I say all this not to put creepy ideas in the minds of women who might not have them already. I say it because I haven’t seen it said before and it’s no small “side effect”. If I am the only one, well, now you know my neuroses and I’m glad that others don’t have to deal with that guilt too. But if I am not the only one (as I suspect) than I say it to sympathise and say, I don’t forget how crappy it was. But my body understood in the end, and yours will too.
Today is a day to be angry. Today is the type of day when the relentless evil that cancer is sticks its head up and says, “Hey now, don’t you underestimate me! I am heartless and mean and I will be as difficult as I can be sometimes, just cause I’m a bastard.”
That is what’s happening to WhyMommy, as she struggles with setbacks in her chemo. My Cancer Twin, Jess, almost had to do more chemo herself, so I know how utterly gutting that can be. You draw all your energy to deal with the chemo from that promised end point, and then it dances a little further away like a carrot on a string. It’s so demotivating. So to all my readers, pop over to support her if you can. Hang in there WhyMommy. You are doing an amazing job. And we will all say prayers, cross our fingers, send positive vibes, or do whatever it is we each do to encourage your body to rally, for all the good soldier cells to get angry too and go into the battle with a vengeance, for the tumor to learn its place, cooperate and wither. After all, you’re doing your end of the bargain, it can at least do that same. You are in my thoughts. You are so in my thoughts.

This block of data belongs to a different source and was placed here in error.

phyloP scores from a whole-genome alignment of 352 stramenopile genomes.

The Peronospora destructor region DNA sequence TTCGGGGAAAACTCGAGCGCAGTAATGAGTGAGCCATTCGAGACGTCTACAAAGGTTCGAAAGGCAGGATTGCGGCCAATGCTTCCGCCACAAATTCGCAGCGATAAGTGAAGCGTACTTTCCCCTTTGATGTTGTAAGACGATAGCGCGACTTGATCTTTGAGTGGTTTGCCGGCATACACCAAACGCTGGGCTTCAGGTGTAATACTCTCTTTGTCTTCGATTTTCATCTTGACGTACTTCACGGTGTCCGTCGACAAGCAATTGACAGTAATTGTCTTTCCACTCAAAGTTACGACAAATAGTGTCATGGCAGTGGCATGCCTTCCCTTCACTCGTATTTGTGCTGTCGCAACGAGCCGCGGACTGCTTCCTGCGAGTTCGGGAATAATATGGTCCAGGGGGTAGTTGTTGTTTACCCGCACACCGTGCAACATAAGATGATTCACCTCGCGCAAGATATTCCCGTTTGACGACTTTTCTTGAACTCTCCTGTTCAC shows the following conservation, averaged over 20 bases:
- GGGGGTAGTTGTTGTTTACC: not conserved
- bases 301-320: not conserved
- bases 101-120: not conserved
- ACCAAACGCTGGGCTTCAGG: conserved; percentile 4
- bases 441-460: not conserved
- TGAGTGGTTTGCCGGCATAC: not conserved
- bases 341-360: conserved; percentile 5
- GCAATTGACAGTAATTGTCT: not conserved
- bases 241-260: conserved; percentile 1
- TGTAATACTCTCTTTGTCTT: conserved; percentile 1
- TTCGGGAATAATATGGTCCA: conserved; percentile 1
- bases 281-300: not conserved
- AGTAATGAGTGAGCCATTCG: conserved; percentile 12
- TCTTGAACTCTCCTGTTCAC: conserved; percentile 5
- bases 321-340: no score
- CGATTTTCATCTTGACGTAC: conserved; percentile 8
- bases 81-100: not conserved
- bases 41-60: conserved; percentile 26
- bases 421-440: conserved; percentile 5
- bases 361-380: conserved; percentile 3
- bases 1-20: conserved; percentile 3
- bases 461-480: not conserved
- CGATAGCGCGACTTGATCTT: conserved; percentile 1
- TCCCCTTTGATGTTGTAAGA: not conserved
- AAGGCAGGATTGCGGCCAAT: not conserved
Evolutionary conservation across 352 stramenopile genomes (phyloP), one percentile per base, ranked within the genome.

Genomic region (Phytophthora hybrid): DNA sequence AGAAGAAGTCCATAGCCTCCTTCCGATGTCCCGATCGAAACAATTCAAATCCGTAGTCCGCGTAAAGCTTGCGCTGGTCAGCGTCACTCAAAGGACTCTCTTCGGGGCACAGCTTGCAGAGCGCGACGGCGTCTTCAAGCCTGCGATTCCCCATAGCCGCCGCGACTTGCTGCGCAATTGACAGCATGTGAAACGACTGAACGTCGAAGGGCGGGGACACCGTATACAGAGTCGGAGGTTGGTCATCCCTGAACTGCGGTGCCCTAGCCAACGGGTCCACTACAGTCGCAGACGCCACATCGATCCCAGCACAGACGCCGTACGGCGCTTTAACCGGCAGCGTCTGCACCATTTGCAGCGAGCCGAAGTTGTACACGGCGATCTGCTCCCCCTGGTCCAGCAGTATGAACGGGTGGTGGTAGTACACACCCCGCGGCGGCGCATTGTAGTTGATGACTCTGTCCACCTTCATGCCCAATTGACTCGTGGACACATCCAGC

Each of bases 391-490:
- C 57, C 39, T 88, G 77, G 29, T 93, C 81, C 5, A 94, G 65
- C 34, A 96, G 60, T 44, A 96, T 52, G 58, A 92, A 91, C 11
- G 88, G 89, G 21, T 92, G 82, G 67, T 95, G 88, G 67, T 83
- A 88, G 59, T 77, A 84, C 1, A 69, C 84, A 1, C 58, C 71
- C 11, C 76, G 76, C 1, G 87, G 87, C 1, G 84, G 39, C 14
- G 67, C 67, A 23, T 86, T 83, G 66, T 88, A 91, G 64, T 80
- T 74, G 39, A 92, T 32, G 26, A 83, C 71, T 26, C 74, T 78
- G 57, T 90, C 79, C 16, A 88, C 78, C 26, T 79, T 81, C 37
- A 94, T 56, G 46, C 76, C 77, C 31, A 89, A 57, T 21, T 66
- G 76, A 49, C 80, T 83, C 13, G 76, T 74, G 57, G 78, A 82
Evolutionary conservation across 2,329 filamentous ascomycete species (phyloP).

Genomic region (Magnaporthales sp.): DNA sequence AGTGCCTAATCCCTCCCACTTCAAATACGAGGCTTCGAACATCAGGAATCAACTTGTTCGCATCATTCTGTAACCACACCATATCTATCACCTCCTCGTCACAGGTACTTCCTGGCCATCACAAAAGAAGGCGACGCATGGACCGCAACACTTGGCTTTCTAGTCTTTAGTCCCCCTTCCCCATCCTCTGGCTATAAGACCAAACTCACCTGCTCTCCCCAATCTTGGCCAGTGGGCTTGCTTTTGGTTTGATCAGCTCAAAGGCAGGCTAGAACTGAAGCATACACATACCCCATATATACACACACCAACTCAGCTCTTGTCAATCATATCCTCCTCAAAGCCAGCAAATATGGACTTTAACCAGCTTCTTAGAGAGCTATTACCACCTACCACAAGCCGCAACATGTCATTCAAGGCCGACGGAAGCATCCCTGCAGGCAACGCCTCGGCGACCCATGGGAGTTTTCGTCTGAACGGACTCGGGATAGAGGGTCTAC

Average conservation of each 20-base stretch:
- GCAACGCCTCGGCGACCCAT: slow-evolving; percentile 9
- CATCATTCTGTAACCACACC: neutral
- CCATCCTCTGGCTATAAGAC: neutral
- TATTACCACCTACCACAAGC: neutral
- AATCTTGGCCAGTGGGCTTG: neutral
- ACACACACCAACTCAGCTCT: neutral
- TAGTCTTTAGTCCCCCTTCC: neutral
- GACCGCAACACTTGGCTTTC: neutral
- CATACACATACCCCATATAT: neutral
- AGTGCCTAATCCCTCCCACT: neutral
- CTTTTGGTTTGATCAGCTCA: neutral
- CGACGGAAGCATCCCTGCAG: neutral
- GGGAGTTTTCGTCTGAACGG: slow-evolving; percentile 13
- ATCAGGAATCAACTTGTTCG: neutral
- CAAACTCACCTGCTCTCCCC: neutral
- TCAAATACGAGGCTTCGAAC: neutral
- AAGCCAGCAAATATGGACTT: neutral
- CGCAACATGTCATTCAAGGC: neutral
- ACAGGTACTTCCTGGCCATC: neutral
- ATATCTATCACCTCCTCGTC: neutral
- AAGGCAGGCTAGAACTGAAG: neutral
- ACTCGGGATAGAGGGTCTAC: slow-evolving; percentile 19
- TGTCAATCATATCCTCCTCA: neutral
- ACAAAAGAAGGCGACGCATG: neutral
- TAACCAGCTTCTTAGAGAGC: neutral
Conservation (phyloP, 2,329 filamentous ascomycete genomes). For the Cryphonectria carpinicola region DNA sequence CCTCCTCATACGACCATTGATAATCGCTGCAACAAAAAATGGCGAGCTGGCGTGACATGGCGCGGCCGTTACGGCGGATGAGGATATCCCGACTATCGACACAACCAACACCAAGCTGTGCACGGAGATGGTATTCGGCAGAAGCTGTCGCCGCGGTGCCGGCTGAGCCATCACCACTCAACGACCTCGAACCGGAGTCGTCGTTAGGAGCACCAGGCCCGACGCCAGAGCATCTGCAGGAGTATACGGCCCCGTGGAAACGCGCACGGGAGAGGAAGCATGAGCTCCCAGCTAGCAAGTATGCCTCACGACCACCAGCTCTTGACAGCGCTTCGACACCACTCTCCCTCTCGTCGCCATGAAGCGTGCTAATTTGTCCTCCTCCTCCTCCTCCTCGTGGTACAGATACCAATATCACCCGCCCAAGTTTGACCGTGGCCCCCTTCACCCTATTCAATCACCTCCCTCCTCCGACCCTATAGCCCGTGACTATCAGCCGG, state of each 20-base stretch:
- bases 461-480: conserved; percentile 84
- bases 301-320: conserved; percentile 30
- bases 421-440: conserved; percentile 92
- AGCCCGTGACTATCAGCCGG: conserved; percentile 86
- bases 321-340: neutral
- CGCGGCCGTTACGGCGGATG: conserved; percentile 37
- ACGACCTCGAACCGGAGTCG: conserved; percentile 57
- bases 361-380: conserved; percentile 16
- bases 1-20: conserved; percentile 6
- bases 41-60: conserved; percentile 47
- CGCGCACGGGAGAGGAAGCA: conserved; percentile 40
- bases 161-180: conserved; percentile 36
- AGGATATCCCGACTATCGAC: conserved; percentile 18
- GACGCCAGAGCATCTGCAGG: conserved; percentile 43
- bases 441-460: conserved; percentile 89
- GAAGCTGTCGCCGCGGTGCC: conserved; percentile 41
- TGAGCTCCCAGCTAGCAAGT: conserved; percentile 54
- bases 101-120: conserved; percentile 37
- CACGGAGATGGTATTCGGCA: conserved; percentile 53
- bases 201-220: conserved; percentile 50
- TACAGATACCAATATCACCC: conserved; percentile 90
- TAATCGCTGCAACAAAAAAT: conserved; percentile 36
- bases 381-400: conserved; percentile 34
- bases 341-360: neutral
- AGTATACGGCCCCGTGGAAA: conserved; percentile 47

It’s that time again. Almost exactly one year after losing my hair, it’s time to take a look at it. I had my hair cut just yesterday and took a photo yesterday for just this purpose, which is funny as I just also had several requests for an update today.
It’s not fixed, but there it is.
My curl is back exactly the way it was. Which is, yes, a good thing. I did love my curl, but it’s tough to contol on short hair though. If you’re surprised that it’s still so short, well, join the club. If it cheers you though, I have had several haircuts.
I have been cutting the back consistently, as I plan to keep the back short. I’m aiming, eventually, for something akin to a Victoria Beckham cut (the only thing I’d ever want of hers! Bleah.), but shorter. It has been regrowing for 10 months now. It’s been visible to the camera for about 7 or 8. As you can see if you compare to the May photo (in the sidebar), the last 4 months seems to have made frustratingly little difference. Even so, I do like this newest cut.
Overall it has generally grown quickly and consistently, but at one point it seems to stop getting longer… and just keep getting poofier and poofier! (As you can see in the photo; if my hair were straight it’d look much longer!)
For those judging their own hair growth, the back would be about 1.5, maybe 2, inches longer if I hadn’t cut it. And the front? Well, that – as the only part I am willing to grow – seems at a standstill. The hairstylists all seem hellbent on trimming the bangs each time, even though I am adamant that it be left as long as possible. They claim they’re cutting the “fine ends” that need to go or else they are “shaping it”. Whatever. I trust them. And I like the new cut. I just can’t wait to have bangs to tuck behind my ear!
PS. I’ll take another photo once I’ve gotten to wash and fix it myself….